Lantern festivals and events are becoming more and more popular in the UK. We take a look at why that might be and the significance of lanterns to the Chinese.
Legend of the Lantern
What are lanterns? Where did they come from? How did they originate? Obviously, lanterns are a light source that were previously used for illuminating spaces such as entranceways. They’re made with many materials but the most common ones in ancient China were paper and silk, perhaps with a wood or bamboo frame. And believe it or not, fireflies were also sometimes caught to be used as short-term lanterns.
So, they’re just used as light sources? Not entirely.
The tale goes like this. Once upon a time, sometime in 230 BC China, after Emperor Ming got a hold of Hindu scriptures he had a great temple built. He placed the scriptures and many paper lanterns in this temple as a way to symbolise the Buddha’s power. Paper lanterns have stood the test of time and still exist to this day bringing with them a host of other connotations, such as joy, celebration, good fortune and longevity; an object full of positive symbolism. It’s no wonder that people still use them.
So, how about sky lanterns? Well, this story begins in 3 BC China with historic figure Zhuge Liang. Liang was also known as Kongming so for the purposes of this story we’ll stick to Kongming. Kongming first used sky lanterns as a way to communicate with his troops. He found himself in a bad situation and needed to summon help against the enemy. Sky lanterns served their purpose in this situation and, funnily enough, this is how they obtained their alternative name ‘Kongming lanterns’.
Lighting the Festivals
If I said “Chinese lanterns” now, what would you think of? Would you think of either of these tales? I doubt it. Unless you’ve taken an extensive course in lantern history, in which case I applaud you.
But no, nowadays most people traditionally associate them with Chinese festivals.
Which festivals you ask? Number one: the Ghost Festival where people place lotus-shaped lanterns in rivers which are supposed to act as symbolic guides for their ancestors. Number two: the Lantern Festival where the lighting of many lanterns takes place to signal the lunar New Year celebration’s last day. Number three: the Mid-Autumn Festival where lanterns, which symbolise the sun and light, are used to celebrate the end of the harvest. And the last use, whilst not a festival, sees children take lanterns to temples to solve riddles on them in celebration of Chinese New Year.
West for the Winter
As was previously stated, lanterns are becoming more and more popular, so much so that the UK has seen a growth in lantern festivals.
Longleat’s Festival of Light is one of the UK’s earliest, and Europe’s largest, Chinese lantern festival, which transforms the Safari Park into a winter wonderland every year. Incredible, giant lanterns in all shapes and sizes can be seen there throughout the month of December into early January. As it’s a safari park, many of the lanterns come in animal form making it a spectacle to remember. The Magical Lantern Festival is another large Chinese festival making its debut in Roundhay Park, Leeds this year. Hosted in Europe’s largest city park, visitors can follow a trail around Roundhay Park and witness some of the most artistic and beautifully constructed lantern installations outside of China; lanterns which represent and celebrate Christmas, as well as Chinese culture and heritage.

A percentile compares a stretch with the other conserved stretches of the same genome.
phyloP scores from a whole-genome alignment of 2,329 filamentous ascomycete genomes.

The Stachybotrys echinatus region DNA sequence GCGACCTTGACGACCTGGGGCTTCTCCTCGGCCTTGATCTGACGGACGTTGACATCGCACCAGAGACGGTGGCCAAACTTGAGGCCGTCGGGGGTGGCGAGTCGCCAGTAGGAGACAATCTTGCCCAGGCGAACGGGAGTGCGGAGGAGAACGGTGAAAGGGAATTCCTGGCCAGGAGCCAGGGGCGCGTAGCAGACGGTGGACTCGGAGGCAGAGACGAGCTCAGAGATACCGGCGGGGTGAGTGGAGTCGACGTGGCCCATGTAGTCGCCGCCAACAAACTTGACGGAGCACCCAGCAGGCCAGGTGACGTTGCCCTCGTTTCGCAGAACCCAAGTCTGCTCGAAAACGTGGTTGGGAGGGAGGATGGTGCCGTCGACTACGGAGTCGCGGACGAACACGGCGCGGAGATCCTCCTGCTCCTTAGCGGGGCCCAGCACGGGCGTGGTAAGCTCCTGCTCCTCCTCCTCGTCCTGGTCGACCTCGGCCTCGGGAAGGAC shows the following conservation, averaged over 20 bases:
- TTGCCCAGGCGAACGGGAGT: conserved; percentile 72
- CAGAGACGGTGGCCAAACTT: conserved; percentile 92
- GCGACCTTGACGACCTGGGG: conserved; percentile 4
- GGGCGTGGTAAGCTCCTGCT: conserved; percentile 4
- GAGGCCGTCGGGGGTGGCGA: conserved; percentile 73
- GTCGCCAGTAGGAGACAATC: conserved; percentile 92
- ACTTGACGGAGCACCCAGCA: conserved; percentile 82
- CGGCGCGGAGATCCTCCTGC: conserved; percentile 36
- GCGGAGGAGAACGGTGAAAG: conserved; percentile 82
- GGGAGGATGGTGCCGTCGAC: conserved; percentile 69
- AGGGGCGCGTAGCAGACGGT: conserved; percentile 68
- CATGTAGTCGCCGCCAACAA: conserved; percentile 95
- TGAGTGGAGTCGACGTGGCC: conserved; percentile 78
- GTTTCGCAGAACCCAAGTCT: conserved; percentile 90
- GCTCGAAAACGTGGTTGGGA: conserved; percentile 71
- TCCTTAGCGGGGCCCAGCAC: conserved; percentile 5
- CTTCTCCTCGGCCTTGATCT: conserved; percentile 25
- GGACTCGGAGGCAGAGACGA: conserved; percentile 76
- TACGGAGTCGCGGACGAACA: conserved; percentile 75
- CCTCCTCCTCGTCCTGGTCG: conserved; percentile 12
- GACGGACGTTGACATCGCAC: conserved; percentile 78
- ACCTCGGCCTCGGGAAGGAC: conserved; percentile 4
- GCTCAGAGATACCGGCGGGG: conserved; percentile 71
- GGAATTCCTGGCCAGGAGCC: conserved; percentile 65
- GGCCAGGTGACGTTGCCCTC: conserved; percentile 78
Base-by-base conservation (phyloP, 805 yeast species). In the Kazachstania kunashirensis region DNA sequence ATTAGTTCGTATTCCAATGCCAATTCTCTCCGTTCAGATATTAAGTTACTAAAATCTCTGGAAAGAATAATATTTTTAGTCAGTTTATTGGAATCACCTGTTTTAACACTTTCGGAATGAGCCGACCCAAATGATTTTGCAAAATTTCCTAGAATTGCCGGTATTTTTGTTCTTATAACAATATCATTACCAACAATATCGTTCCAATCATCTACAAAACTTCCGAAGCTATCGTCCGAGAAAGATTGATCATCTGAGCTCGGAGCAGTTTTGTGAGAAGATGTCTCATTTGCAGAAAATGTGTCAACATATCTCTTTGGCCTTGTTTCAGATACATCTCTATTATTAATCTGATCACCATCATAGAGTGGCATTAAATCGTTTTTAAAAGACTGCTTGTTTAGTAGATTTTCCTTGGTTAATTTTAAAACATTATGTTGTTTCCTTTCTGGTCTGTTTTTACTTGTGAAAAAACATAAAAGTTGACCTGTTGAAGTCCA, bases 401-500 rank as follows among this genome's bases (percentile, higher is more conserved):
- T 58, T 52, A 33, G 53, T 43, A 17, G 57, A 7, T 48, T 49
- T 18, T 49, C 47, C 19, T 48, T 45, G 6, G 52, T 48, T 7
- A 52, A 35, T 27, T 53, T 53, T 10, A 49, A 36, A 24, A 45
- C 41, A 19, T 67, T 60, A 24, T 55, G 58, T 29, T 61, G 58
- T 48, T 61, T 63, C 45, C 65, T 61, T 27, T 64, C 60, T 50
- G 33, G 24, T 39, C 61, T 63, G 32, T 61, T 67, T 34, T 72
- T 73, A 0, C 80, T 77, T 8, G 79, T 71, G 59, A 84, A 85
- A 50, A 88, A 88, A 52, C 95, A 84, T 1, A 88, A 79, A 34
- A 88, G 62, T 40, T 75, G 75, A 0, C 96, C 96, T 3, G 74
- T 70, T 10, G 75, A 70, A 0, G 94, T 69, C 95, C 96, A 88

What’s the reason for this growth in popularity? Well, a number of reasons could play into this. For the 380,000 Chinese people already living in the UK, it’s a reminder of their home and culture; a celebration of what’s important to them. China also provides one of the biggest numbers of new immigrants to the UK, with 40,000 Chinese migrants in 2014. Chinese lantern festivals would then have the purpose of welcoming and accommodating new migrants to their new home, providing them with a sense of comfort. The biggest reason, perhaps, may be to do with the British fascination for pretty lanterns, and the positive impact they bring for tourism. In the wintertime, stately homes and their gardens are probably not at their best; it’s cold, often wet and plants and shrubs lack colour. So what do they do to combat this? They usually hold ‘festive’ events that prominently feature lanterns and fairy lights, maybe with some ‘Christmas mulled wine’ or ‘winter hot chocolate’ included, in an effort to appeal to visitors. The beauty of the lanterns is a big draw as we move towards Christmas. We like to take festive-looking pictures and create magical moments with our family and, therefore, for the tourism industry, lanterns are great money-spinners. Also, the China outbound tourism market to Britain is growing with visits from China increasing 46% in 2015, making winter lantern events a great way to also accommodate to this growing market.
Some of the UK’s winter lantern events include Christmas at Kew, a winter trail throughout lantern-lit gardens, which is now in its fourth year. A botanical after dark experience awaits visitors; an experience boasting 60,000 patterned lights in the Tunnel of Lights. Similarly, Glow Wild at Wakehurst also offers a lantern-lit journey through the grounds and gardens of a spectacular Elizabethan mansion. As well as marvelling at the lanterns, visitors are able to absorb the architectural beauty of the mansion whilst enjoying marshmallows and hot chocolate. Events like these are found around the UK, each one displaying stunning light installations; another use it would seem for the historic Chinese lantern.
A beautiful tradition and, some would say, the more lanterns the better.
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